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Cicada anxiety can be managed says children book author

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As people across Illinois prepare for a once-in-a-lifetime cicada dual emergence, fear of the weird-looking flying bugs with big red eyes is on the rise, experts say.

But they also say that fear is understandable and there are ways to get past it including standing in an area filled with cicadas, a practice psychologists call exposure therapy.

“Exposure therapy is very simple conceptually and very hard to do,” said Rick Zinbarg, Professor and Director of Clinical Science Training in the Psychology Department on the Evanston campus of Northwestern University.

He said exposure therapy works two ways. In the case of a fear or phobia of cicadas flooding involves summoning up the courage to literally go to an area where there are lots of the bugs and to stand there for as long as possible. Gradual exposure is much less confrontational and could include looking at photos or videos of the bugs online or in a book.

Zinbarg said with both techniques there’s a very good chance the fear of cicadas is going to subside.

“I encourage people to start where they’re ready and push it out when they’re ready,” he said.

For the first time since 1803 many areas will experience a rare phenomenon, a sort of cicada double whammy called a dual-emergence during which two different kinds of the bugs will emerge from the ground at the same time.

“It is definitely a historic event,” said Christen M. Jeschke, who published a children’s book in 2021 titled “Cicadas Don’t Bug Me.” “I know a lot of entomologists are interested in seeing if there’s crossbreeding between the two broods and what that will bring in the future.”

Jeschke said she wrote the book to help educate children about cicadas and to, therefore, be less fearful of them.

“I also had so many parents saying ‘I was terrified of these bugs until I read your book,’” she said. “Everyone is afraid the bug will bite or sting them, and to really know the facts about them, that they don’t bite of sting, they really can’t harm you at all. Understanding why they emerge and how they live their lives really helps both adults and children to be less afraid.”

Jeschke said she’s been fascinated with cicadas since she experienced her first emergence of the bugs as a child in 1987. She dove right into learning everything she could about them when she was writing her book.

“They filled the skies and if you had a cookout they were on everyone’s clothes and in the food,” she said. “It was quite an event. People find them creepy. They’re pretty unavoidable depending on where you live.”

They may be more avoidable in the Chicago area in coming weeks than Springfield, which experts say will be a ground zero of sorts for the rare dual-emergence phenomenon.

Jeschke said there are two broods of cicadas that typically appear at different intervals, either every 13 or 17 years, and both broods emerging at the same time is extraordinary. She also the Chicago area is a brood 17 meaning the cicadas only come out every 17 years and the area will not likely see many of the brood 13 bugs.

“Springfield will be ground zero for the dual-emergence,” she said. “They’ll have billions of cicadas. Some areas will be inundated.”

And Jeschke was quick to point out that no matter how scary cicadas look, they also have many positive attributes.

“The coolest thing about cicadas is that every part of them is created with great intention,” she explained. “There is nothing that goes to waste.”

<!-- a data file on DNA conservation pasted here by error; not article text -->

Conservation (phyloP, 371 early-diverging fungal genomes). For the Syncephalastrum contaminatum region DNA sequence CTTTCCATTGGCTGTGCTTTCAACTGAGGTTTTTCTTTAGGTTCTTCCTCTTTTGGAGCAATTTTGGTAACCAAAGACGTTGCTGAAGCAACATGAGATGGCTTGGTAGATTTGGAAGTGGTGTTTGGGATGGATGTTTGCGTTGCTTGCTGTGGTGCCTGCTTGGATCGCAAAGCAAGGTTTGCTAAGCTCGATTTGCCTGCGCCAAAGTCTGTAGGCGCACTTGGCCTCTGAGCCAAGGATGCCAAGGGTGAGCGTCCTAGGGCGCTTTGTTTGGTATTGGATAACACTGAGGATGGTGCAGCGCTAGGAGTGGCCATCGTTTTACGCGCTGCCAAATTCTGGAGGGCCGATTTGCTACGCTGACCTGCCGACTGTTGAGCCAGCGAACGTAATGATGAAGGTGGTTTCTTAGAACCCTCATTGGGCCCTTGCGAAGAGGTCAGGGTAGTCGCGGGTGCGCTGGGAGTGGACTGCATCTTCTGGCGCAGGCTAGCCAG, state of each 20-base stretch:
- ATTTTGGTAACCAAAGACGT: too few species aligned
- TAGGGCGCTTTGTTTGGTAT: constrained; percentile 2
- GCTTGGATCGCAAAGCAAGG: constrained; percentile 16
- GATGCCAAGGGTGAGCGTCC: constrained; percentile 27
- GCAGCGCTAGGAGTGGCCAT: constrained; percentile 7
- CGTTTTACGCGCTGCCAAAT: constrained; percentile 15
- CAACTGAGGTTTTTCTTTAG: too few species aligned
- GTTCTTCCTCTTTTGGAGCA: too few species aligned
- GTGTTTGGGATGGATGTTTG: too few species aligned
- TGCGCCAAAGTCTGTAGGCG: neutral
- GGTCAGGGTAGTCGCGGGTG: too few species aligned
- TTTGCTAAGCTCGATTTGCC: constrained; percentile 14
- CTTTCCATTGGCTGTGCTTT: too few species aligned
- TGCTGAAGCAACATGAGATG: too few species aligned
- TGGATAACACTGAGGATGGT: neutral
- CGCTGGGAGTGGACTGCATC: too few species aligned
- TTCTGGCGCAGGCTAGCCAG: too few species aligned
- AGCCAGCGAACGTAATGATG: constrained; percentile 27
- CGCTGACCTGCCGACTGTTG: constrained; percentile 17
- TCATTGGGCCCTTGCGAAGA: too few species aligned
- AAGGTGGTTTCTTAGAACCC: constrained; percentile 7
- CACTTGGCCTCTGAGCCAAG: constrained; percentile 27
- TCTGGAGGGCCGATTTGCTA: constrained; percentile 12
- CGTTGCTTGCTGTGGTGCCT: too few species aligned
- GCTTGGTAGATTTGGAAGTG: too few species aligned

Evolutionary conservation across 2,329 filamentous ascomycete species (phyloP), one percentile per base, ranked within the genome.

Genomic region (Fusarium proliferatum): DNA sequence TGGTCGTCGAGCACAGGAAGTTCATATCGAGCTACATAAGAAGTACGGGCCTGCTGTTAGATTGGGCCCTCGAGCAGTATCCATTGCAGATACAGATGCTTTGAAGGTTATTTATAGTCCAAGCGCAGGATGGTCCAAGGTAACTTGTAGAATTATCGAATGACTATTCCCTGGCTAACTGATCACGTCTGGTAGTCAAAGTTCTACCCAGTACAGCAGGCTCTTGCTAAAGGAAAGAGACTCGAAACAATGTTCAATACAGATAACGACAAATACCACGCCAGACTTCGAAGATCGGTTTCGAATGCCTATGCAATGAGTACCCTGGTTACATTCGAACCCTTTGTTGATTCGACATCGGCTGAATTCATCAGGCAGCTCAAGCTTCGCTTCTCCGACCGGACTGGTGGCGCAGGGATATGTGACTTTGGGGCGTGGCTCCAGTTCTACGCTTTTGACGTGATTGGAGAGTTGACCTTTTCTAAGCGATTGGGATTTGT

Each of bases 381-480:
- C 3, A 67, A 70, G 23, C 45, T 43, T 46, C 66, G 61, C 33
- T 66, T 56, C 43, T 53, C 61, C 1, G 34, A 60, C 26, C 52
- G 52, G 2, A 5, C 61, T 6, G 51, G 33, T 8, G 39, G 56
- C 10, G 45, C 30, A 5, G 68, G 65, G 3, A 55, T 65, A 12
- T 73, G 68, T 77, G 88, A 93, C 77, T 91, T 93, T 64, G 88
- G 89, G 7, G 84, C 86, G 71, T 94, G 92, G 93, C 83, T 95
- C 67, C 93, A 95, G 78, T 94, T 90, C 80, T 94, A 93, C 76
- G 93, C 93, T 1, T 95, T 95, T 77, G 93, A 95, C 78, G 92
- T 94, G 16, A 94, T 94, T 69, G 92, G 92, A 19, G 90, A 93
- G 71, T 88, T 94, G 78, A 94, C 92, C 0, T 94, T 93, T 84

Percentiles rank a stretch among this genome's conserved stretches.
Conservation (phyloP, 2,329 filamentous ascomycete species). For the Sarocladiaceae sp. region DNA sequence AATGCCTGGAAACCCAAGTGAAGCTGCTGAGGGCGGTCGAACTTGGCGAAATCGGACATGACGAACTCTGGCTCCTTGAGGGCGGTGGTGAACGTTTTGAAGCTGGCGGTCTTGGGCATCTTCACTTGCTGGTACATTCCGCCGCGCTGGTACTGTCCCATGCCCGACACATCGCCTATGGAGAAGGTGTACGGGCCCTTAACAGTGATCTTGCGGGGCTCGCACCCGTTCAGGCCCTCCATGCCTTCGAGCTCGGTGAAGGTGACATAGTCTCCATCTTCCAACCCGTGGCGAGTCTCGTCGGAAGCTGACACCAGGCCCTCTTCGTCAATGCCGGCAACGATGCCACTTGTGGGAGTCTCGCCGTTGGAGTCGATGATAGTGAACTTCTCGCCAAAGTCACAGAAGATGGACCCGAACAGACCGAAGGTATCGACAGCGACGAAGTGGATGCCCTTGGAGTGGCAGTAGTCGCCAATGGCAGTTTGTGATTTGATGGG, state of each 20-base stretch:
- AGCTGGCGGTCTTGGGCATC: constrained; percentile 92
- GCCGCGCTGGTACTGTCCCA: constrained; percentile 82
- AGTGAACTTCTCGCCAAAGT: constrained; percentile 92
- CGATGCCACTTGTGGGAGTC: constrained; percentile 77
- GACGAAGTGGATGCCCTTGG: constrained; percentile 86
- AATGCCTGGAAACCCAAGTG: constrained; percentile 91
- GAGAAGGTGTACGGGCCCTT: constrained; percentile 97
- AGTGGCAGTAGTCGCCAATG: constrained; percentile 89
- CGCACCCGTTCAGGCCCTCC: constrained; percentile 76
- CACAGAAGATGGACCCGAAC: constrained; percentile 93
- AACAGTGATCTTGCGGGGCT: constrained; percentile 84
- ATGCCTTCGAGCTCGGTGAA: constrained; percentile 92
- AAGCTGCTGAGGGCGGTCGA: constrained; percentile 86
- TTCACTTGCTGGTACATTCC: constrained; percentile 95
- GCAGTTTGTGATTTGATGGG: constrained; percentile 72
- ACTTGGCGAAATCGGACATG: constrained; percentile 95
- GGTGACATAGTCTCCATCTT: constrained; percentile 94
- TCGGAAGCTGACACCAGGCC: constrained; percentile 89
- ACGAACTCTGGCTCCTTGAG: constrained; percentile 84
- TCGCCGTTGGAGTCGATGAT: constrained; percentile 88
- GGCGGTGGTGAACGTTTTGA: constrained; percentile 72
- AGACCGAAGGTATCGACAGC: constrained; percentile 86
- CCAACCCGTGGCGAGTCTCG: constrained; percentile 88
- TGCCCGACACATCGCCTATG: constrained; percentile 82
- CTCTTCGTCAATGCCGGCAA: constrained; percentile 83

Jeschke said the shrill and continuous mating call racket thousands of cicadas make at the same time sounds like a chorus of demented screaming.

“Children particularity struggle with that,” she said. “Adults with phobias often get stressed and agitated by that constant screeching in the air.”

She suggested putting in ear pods or headphone to drown it out.

When they come out of the ground they aerate the soil allowing it to breathe, when they die their exoskeletons decay and nourish the soil, they lay eggs in the branches of dead, sick or dying trees which in time effectively prunes off the deadwood.

“They feed the environment,” she added. “Pretty much anything is a predator of cicadas. Fish. Snakes. Birds. Squirrels. Spiders. Really anything you can think of.”

She also said in response to the plentiful food brought by the cicadas, other animals species tend to experience a boom in births.

“I think they are a fascinating creature and it’s really cool thing to look at them with wonder and to learn about them because you don’t see them so often,” she said.

She also noted that some people take an if you can’t beat them eat them approach to cicadas, which are sometimes called the “shrimp of the skies.”

“They make cicada ice cream,” she said. “They dip them in fudge sauce. They are fried. You can cook them anyway you could cook shrimp … But I am not brave enough to venture into cicada cuisine.”

The Illinois Department of Natural Resources even announced a cicada-themed art show for the upcoming Illinois State Fair in Springfield.

“There’s a tremendous amount of interest in cicadas this year in Illinois. They’re fascinating insects, and I’m excited to see what artists from all over Illinois come up with,” said IDNR Director Natalie Phelps Finnie in a news release. “Artists can be as serious or as silly as they want with this challenge. Realistic, creative, wacky, whimsical, or kitsch – we’re here for it all. We think the cicadas would want it that way.”

Finalists will get their work displayed during the fair with the winning peoples choice entry to receive a prize.

Brian L. Cox is a freelance reporter with Pioneer Press.

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Brian L. Cox , 2024-05-21 04:44:19

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